Joined: Mar. 2007
|Quote (Utunumsint @ Feb. 01 2010,11:23)|
|It seems, then, that this is the core of his argument, and the one part of his book that I need to have clarified before I can really put it down.|
From Nick Matzke's http://www.sciencedirect.com/science....16b73ddreview of EoE
[Behe] attempts to use the evolution of chloroquine resistance (CQR) in Plasmodium falciparum to establish that the origin of multiprotein complexes requires ID. First, Behe admits that CQR evolves naturally but contends that it requires a highly improbable simultaneous double mutation, occurring in only one in 1020 parasites. Second, he asserts that protein-protein binding sites require several simultaneous point mutations and that their occurrence is, therefore, even less probable than that of the alleged double mutation required for CQR. His last step is to square 1020 to produce 1040, the number of organisms required to evolve two binding sites linking three proteins. Given that fewer organisms than this have existed during the history of the Earth, any complex of three or more proteins is beyond the reach of mutations not guided by ID.
The argument collapses at every step. Behe obtains the crucial 1020 number from an offhand estimate in the literature that considered only the few CQR alleles that have been detected because they have taken over regional populations. What is needed, however, is an estimate of how often any weak-but-selectable CQR originates. A study conducted in an area where CQR is actively evolving  showed that high-level CQR is more complex than just two substitutions but that it is preceded by CQR alleles having fewer substitutions; moreover, Behe’s two mutations do not always co-occur. As a result, CQR is both more complex and vastly more probable than Behe thinks. This sinks his one in 1020 estimate for CQR, in addition to his notion that protein-protein binding sites are more complex and, therefore, less probable than CQR. Behe’s decision to square the probability for two binding sites depends on the assumption that two binding sites would have to evolve at once; however, the assumption is false for the same reasons that his ‘irreducible complexity’ argument failed in the first place [1-3]. The squaring assumption is further contradicted by any experiment that accidentally evolves two proteins binding to different sites on a target protein instead of just one .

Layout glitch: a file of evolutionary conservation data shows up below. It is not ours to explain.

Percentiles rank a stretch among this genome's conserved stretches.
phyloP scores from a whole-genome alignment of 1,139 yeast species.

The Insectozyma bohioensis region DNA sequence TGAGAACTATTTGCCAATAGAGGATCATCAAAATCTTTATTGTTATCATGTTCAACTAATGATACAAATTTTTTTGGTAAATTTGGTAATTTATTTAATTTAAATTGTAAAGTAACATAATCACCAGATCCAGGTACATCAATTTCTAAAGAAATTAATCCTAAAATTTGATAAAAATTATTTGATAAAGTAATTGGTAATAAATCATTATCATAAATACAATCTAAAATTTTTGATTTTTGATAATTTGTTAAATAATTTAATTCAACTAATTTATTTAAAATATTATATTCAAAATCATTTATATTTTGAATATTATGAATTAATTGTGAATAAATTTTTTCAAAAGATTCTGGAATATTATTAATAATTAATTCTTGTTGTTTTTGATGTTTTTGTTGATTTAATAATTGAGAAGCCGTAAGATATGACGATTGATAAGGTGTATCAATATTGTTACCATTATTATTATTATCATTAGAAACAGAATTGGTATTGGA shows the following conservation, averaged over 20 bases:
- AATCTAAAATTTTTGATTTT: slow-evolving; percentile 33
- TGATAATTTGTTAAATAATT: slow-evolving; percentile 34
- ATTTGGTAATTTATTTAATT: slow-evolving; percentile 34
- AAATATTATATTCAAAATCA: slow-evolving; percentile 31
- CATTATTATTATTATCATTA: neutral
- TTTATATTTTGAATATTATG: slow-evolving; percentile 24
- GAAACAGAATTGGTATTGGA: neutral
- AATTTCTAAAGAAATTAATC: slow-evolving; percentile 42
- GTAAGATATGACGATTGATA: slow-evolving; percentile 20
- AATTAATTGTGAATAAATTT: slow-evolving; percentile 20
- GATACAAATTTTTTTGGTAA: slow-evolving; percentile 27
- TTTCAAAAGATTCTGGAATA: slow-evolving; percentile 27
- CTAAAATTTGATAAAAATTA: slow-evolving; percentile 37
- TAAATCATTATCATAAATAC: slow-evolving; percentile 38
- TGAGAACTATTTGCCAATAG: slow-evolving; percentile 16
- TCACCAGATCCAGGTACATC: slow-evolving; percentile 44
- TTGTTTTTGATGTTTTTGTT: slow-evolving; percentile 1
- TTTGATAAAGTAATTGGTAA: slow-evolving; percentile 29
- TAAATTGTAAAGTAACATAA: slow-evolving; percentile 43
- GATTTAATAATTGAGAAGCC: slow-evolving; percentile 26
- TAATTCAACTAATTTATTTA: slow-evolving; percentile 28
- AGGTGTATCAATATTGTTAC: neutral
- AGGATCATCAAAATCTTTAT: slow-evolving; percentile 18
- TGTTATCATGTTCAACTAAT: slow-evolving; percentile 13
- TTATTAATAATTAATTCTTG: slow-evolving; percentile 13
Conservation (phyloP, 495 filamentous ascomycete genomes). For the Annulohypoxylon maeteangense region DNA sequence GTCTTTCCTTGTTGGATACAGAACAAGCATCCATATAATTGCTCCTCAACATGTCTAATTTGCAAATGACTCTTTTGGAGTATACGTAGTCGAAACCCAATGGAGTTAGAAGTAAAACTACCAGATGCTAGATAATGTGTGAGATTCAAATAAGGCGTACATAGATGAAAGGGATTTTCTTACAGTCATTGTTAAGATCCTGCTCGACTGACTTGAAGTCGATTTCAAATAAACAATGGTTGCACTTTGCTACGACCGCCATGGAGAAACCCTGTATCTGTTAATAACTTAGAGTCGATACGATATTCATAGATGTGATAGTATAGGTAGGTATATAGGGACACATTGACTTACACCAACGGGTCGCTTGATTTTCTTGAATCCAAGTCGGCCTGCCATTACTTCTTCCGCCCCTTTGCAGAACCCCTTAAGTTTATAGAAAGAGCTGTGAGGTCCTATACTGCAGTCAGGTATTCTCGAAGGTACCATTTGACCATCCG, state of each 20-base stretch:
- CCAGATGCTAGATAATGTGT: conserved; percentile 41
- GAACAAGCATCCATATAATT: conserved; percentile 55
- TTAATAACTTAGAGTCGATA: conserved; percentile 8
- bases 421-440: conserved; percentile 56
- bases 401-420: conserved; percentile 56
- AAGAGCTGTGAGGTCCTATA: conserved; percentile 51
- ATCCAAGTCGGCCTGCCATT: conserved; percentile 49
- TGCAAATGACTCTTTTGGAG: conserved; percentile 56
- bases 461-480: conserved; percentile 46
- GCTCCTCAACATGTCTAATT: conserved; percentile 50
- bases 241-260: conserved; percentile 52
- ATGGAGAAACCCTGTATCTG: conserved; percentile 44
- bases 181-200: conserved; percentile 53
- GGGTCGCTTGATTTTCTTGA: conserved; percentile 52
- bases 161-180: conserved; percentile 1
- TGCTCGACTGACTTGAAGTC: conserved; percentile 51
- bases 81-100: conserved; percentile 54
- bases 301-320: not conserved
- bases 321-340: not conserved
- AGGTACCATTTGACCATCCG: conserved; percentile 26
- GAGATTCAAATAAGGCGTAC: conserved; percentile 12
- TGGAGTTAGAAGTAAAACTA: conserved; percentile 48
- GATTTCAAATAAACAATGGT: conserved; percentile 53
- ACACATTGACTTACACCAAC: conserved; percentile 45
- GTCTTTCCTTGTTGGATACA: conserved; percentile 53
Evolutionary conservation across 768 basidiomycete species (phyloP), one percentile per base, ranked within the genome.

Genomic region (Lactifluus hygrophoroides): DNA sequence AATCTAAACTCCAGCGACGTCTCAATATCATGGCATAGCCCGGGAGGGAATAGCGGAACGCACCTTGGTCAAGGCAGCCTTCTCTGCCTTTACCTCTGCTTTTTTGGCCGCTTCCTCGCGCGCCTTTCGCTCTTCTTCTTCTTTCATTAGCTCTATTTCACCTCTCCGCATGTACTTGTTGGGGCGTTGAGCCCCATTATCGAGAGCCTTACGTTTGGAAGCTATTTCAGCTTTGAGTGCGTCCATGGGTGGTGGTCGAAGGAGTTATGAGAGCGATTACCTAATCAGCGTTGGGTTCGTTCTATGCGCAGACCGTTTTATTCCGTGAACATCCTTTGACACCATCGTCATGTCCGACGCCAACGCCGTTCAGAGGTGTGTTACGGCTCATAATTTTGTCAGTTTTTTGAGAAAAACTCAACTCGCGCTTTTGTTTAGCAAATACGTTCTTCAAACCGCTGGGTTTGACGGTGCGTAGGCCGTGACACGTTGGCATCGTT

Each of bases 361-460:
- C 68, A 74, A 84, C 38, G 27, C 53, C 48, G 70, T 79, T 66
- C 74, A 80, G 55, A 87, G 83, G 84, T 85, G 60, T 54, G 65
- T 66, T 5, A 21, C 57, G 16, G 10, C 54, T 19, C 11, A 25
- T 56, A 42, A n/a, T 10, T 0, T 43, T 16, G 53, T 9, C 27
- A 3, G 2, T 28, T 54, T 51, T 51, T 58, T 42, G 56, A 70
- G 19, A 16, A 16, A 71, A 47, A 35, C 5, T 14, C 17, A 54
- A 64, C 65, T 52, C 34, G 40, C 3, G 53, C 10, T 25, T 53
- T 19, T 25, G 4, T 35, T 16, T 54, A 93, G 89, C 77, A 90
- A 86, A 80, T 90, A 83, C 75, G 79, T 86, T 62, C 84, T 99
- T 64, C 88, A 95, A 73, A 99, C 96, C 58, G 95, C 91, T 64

1 A. Bottaro et al., Immunology in the spotlight at the Dover ‘Intelligent Design’ trial, Nat. Immunol. 7 (2006), pp. 433–435.
2 M.J. Pallen and N.J. Matzke, From The Origin of Species to the origin of bacterial flagella, Nat. Rev. Microbiol. 4 (2006), pp. 784–790.
3 E.C. Scott and N.J. Matzke, Biological design in science classrooms, Proc. Natl. Acad. Sci. U. S. A. 104 (suppl. 1) (2007), pp. 8669–8676.
4 L.J. Briggs et al., More than one way to build a flagellum: comparative genomics of parasitic protozoa, Curr. Biol. 14 (2004), pp. R611–R612.
5 P. Mittra et al., Progressive increase in point mutations associated with chloroquine resistance in Plasmodium falciparum isolates from India, J. Infect. Dis. 193 (2006), pp. 1304–1312.
6 V.A. Petrenko et al., Alpha-helically constrained phage display library, Protein Eng. 15 (2002), pp. 943–950.
Flesh of the sky, child of the sky, the mind
Has been obligated from the beginning
To create an ordered universe
As the only possible proof of its own inheritance.
- Pattiann Rogers